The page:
Concrete floors are an essential part of your plant infrastructure. Let’s face it, there’s no other real affordable option for large product storage areas. But, these large floor have to have joints to allow for stress relief and expansion/contraction to prevent cracking that could lead to eventual structural failure.
These joints have always been a weak point in the flooring system for areas of heavy traffic. However, the introduction of automated lifts and carts have pushed conventional joint design past its limits. These machines are precise. So precise that the wheels never vary from the most efficient and direct path. This shows up in wear patterns in the floor. However, the real damage is to the joint. These heavy loads are concentrated on smaller wheels that make the machine more maneuverable and unfortunately deliver more impact to the joints they cross while moving.
This damage creates an uneven transition at the joint. Given that these machines are so precise, any unevenness may cause them to shut down to prevent any damage or safety hazard.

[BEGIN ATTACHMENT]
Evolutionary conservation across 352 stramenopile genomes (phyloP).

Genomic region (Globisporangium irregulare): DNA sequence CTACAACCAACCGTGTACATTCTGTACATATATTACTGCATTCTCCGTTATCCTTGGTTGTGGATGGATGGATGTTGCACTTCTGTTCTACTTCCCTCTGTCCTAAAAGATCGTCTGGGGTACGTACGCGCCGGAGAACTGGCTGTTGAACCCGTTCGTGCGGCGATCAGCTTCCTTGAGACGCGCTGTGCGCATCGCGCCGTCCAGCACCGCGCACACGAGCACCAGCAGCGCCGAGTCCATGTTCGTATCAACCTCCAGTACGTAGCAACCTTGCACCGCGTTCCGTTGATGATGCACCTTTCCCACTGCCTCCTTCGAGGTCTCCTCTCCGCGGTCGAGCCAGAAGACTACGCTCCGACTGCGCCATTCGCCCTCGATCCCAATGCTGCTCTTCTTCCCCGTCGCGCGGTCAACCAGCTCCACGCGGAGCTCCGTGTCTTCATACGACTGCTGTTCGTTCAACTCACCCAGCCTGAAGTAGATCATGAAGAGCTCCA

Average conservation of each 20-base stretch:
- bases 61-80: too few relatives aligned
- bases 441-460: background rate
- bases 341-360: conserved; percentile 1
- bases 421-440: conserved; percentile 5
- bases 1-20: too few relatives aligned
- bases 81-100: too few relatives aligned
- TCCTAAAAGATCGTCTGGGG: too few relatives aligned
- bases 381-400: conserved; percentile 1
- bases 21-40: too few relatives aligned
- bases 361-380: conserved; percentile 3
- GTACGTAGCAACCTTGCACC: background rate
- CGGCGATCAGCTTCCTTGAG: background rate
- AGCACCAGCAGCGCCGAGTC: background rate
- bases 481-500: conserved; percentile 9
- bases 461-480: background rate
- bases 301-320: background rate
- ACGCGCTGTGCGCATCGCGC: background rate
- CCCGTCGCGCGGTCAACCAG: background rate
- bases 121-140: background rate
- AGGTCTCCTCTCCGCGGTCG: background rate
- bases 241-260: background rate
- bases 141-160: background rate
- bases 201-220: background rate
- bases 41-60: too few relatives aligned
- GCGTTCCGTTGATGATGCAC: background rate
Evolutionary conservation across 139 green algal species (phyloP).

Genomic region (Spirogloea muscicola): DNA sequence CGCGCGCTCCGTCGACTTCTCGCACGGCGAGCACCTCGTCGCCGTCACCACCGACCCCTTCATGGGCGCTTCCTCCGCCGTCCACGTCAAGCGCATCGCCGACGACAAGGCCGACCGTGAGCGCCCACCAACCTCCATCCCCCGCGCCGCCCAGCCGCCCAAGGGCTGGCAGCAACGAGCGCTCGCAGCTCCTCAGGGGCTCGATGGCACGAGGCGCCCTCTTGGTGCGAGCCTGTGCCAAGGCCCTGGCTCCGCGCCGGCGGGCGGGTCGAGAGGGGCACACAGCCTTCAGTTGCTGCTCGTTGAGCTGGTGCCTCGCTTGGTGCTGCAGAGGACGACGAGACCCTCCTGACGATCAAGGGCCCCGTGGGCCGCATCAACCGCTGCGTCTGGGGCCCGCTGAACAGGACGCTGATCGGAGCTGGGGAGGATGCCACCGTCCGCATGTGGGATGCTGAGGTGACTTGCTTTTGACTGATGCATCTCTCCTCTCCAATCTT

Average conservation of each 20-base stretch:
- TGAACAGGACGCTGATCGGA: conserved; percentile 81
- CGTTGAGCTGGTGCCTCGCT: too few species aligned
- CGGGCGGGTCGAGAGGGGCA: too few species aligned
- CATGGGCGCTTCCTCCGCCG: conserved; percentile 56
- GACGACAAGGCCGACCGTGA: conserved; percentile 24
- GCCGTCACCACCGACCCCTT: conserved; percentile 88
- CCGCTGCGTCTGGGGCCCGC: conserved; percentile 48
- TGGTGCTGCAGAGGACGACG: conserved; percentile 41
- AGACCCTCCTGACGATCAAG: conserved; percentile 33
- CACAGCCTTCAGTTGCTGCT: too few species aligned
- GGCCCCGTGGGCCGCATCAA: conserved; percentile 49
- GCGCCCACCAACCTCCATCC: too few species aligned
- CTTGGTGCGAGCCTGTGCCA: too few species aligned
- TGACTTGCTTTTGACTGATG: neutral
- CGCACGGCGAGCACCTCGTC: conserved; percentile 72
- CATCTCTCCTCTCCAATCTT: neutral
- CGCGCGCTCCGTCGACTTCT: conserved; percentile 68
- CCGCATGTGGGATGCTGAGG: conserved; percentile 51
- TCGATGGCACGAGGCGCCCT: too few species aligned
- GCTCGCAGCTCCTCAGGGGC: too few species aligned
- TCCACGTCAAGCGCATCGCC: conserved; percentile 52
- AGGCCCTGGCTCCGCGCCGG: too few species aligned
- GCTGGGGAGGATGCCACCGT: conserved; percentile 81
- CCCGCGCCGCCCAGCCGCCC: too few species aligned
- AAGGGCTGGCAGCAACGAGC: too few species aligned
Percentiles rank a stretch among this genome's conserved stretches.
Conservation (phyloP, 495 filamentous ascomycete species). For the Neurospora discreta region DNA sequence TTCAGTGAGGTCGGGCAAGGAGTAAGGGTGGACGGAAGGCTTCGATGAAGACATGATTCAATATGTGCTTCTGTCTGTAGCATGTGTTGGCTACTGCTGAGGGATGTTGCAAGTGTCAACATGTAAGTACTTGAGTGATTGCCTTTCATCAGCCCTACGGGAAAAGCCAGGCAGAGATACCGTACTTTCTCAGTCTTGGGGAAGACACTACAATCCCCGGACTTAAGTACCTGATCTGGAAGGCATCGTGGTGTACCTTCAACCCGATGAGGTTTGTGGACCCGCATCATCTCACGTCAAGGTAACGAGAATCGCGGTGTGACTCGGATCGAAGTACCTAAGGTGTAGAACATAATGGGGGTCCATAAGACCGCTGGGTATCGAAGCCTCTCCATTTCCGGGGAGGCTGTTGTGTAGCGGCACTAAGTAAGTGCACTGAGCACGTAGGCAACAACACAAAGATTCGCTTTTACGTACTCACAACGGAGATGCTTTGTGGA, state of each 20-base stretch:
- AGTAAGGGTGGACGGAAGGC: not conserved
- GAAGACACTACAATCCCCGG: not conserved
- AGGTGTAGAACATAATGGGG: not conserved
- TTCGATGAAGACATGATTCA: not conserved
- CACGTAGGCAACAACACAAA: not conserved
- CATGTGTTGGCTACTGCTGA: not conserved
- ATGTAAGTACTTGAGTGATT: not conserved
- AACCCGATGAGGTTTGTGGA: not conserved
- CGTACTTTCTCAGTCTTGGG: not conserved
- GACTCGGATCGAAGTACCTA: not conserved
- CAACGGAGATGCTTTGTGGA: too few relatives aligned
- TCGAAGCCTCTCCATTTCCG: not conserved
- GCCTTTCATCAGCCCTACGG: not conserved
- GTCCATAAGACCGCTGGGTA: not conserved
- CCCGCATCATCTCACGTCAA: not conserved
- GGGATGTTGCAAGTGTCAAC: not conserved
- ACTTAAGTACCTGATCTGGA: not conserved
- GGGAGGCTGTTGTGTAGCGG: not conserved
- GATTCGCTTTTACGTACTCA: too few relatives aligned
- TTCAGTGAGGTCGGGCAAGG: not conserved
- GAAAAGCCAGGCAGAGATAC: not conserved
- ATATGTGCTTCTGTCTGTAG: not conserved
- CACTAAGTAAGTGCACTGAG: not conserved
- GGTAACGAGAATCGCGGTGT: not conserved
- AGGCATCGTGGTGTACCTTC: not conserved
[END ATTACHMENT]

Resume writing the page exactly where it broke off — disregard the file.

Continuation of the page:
Repairs to these damaged joints should be completed with materials that can take the wear and impact of this equipment that is critical to controlling costs and improving efficiency to your operation.
Take a look at some good choices for replacing the damaged concrete that should make the repaired joint less susceptible to future damage.
Joint Repair Options
|Material||Hardness||Abrasion Resistance||Min/Max Depth||Return to Service Time|
|Euco 456RS Mortar||Excellent||1/8” – 2”/ lift|
|Armor-Hard Extreme||D92||Good||1” max/ lift||2 hrs @ 70°F|
|Duralflex Fastpatch||D85||Good||1/4” – 3”/lift||12 hrs @ 75°F|
Once you’ve repaired the joint, you’ll need to fill it. This will provide a level surface for side to side of the joint illuminating the drop impact that would otherwise occur in the space created by the empty joint. Here are some Joint Filler options you could consider.
Joint Filling Options
|Material||Material Type||Shore Hardness||Tack-Free Time||Return to Service Time|
|Qwikjoint UVR 95||Polyurea||A95-97||3-4 mins||2 hrs @ 70°F|
|Edge-pro 90||Polyurea||A90-92||10-15 mins||45 mins @ 70°F|
|Crackbond JF-82 Fast||Polyurea||A82-84||5-10 mins||24 hrs|
|Sika Loadflex 524EZ||Polyurea||A80-85||15 mins||2 hrs @ 73°F|
|Euco 700||Semi-Rigid Epoxy||>A100||12 hrs||24 hrs @ 70°F|
|MM-80||Semi-Rigid Epoxy||A90-95||6-8 hrs||8-12 hrs|
|Semi-Rigid Epoxy||A90-98||8-12 hrs||20 hrs|
|Sikadur 51SL||Semi-Rigid Epoxy||A95-100||7-8 hrs||24 hrs|
Give us a call when you’re planning your next Joint Repair project.